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Heatflation: How global warming contributes to a rise in prices – Forbes India

Heatflation: How global warming contributes to a rise in pricesGlobal warming is seen as a key factor driving inflation. Image: Shutterstock

Episodes of drought, flooding, and deep-freeze … There are a large variety of extreme weather conditions that jeopardize the production of raw materials, and therefore have a direct effect on our wallets! Global warming is now clearly included among the factors leading to inflation. And now the phenomenon has a name: “heatflation.”

Mustard shortages due to severe droughts in Canada, the world’s largest producer and exporter of mustard seeds; dwindling stocks of chickpeas, whose US reserves have shrunk by 10% over the past two years; soaring temperatures in northern Italy that jeopardize the cultivation of arborio rice (used in risotto), as well as that of tomatoes and olives; plus deterioration of Brazilian harvests, down n by nearly 30% because of frost or flooding, that result in higher coffee prices.

All around the world, poor harvests of a whole range of foods are making headlines, many of which are so severe that several potential shortages are being predicted. At best, climate disasters cause prices to rise, explained Nicolas Léger, who works for the international firm NielsenIQ, in an interview with the ETX Studio news agency. “Weather conditions account for the inflationary prices seen in a large number of food product categories.”  The expert specified that the whopping increase in prices cannot be primarily attributed to the situation resulting from Russia’s invasion of Ukraine, except in the category of cooking oils.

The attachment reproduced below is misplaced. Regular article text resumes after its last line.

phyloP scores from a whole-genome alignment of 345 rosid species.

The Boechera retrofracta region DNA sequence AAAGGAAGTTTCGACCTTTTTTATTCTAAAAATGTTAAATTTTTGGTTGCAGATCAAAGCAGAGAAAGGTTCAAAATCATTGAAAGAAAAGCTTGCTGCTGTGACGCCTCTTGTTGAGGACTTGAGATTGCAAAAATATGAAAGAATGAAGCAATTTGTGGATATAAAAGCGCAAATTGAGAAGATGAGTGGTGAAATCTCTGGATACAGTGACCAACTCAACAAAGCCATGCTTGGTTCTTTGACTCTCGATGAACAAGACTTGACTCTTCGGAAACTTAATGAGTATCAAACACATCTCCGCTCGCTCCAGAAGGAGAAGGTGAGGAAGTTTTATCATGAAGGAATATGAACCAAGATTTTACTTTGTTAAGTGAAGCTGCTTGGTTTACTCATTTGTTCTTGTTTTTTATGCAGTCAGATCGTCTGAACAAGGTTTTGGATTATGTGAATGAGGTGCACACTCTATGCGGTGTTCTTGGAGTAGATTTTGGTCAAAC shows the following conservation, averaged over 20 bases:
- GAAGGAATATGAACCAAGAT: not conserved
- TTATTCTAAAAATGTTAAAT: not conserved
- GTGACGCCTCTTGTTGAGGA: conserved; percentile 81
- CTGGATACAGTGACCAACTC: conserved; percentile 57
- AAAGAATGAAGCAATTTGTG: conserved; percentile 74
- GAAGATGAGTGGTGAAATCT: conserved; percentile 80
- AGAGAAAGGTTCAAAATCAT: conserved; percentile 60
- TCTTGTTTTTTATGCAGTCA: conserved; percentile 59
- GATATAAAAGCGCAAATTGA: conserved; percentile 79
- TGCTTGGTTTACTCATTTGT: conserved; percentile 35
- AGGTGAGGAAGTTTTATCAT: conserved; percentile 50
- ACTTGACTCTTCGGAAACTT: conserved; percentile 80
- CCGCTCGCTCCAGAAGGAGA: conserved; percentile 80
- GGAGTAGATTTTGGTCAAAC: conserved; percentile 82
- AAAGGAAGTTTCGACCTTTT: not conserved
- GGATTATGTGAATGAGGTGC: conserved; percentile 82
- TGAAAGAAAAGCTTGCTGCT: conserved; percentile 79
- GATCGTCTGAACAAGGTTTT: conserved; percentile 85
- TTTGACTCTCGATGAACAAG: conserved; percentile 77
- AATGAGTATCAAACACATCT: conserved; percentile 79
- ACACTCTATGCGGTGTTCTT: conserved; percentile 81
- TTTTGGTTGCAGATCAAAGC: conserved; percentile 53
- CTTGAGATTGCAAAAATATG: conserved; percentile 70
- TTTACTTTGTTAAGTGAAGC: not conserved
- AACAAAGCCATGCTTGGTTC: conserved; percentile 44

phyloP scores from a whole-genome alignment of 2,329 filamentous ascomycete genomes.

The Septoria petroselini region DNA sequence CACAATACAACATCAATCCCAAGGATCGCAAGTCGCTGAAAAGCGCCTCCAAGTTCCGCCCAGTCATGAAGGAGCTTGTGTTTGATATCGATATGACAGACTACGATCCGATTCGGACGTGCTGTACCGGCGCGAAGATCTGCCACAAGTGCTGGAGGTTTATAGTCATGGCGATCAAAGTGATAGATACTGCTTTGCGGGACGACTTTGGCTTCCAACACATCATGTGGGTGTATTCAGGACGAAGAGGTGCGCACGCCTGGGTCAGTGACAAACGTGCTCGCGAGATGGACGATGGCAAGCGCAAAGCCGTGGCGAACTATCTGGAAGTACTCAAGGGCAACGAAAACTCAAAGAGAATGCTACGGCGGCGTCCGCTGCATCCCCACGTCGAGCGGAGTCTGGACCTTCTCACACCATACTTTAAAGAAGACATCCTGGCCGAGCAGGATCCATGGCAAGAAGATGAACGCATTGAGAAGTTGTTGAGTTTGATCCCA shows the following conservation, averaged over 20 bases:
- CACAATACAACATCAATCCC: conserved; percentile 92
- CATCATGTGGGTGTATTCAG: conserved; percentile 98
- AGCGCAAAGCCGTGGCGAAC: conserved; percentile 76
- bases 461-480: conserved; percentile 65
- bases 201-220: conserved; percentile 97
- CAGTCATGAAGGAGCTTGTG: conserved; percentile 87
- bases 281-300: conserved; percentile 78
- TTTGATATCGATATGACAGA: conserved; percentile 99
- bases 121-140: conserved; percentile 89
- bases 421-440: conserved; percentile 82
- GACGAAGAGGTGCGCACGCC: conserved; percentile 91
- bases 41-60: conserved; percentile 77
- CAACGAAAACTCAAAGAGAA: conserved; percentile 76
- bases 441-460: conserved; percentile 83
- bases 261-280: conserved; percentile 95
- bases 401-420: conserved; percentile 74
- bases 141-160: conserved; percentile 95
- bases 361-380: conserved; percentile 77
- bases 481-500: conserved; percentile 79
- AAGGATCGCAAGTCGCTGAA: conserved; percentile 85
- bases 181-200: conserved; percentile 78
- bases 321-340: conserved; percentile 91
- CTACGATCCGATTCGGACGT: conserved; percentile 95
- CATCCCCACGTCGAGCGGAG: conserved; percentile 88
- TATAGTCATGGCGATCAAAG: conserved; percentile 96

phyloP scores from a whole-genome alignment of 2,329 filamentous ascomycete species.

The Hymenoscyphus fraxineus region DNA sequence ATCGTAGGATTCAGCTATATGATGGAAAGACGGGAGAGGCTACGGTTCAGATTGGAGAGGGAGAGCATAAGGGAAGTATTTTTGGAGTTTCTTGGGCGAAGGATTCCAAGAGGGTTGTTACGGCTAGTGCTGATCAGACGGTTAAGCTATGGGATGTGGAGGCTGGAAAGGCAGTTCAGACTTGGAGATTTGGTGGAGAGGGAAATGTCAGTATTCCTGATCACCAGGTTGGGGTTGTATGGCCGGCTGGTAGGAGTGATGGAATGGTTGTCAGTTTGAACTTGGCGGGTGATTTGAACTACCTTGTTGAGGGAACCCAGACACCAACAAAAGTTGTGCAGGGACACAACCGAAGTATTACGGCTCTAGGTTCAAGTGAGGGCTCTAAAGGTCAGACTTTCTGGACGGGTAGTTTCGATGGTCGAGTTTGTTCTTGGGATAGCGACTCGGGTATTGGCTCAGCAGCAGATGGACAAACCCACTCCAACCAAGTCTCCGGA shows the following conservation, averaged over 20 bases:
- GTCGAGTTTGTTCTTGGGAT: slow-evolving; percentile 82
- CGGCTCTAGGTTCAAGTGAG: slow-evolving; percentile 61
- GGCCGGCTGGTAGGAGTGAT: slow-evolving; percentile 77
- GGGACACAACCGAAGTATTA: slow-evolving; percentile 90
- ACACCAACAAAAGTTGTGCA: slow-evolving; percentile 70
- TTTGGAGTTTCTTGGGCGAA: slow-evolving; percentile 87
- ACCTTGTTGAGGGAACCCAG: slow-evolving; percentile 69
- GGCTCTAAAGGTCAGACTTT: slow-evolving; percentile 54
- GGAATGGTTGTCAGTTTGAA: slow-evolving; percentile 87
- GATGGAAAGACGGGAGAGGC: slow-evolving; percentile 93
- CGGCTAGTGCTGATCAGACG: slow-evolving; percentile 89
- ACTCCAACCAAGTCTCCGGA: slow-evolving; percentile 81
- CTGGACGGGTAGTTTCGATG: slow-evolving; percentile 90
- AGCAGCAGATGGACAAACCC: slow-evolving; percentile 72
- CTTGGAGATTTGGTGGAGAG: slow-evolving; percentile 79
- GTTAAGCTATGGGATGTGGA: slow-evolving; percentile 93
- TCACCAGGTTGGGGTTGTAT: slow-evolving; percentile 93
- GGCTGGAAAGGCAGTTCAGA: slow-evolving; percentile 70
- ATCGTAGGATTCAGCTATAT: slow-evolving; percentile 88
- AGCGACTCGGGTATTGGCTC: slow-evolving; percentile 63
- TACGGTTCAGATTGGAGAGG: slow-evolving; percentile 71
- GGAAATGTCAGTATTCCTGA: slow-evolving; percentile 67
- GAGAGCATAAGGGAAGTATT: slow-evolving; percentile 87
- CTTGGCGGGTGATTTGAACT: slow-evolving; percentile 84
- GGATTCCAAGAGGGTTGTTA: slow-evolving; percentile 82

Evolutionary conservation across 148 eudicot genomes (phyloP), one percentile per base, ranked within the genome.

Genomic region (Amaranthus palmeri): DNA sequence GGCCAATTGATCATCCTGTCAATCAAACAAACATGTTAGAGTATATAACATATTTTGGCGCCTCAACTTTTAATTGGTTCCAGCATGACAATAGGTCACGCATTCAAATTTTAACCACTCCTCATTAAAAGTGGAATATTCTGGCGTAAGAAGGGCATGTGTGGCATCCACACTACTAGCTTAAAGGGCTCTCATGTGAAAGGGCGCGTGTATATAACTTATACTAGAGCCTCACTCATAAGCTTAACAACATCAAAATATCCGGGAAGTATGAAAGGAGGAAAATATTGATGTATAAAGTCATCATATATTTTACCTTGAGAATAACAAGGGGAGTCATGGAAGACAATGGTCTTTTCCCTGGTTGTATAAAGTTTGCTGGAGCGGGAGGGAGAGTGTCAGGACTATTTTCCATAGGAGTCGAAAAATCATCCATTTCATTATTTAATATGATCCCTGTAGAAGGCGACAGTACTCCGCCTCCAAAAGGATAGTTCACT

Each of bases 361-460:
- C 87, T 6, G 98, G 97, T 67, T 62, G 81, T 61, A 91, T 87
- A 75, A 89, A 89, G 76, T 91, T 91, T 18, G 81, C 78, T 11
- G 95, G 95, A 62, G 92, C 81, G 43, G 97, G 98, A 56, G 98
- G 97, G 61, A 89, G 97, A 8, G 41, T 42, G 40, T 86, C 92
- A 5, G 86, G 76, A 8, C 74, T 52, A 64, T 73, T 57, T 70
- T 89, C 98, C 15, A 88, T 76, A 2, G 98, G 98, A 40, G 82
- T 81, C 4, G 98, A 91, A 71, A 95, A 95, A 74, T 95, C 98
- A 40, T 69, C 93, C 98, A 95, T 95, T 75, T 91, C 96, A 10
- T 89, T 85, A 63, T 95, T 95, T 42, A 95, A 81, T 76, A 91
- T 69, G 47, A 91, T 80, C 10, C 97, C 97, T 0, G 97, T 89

We’ve been warned…

Scientists have been warning consumers for years that global warming—if not effectively slowed down—will not only have dramatic effects on the planet’s resources, but will also have financial consequences. A few days ago, American environmental magazine Grist even used a neologism to define the phenomenon: “heatflation”—a contraction of “heat”and “inflation.” The article was based on the words of David A. Super, a professor of law at Georgetown University in the United States, who had earlier told media outlet The Hill that “If we wish to control inflation, we must address climate change now.”  

As Europe confronts another heatwave, the European Central Bank’s earlier warning about unusual temperatures leading to inflation in the medium term rings true. The analysis was included in a report published last December and covered no less than 48 countries. We can’t feign ignorance, since last February renowned American magazine The Atlantic was already calling this climate-economic phenomenon “Greenflation.”

It remains to be seen what crops and food products will be affected next.

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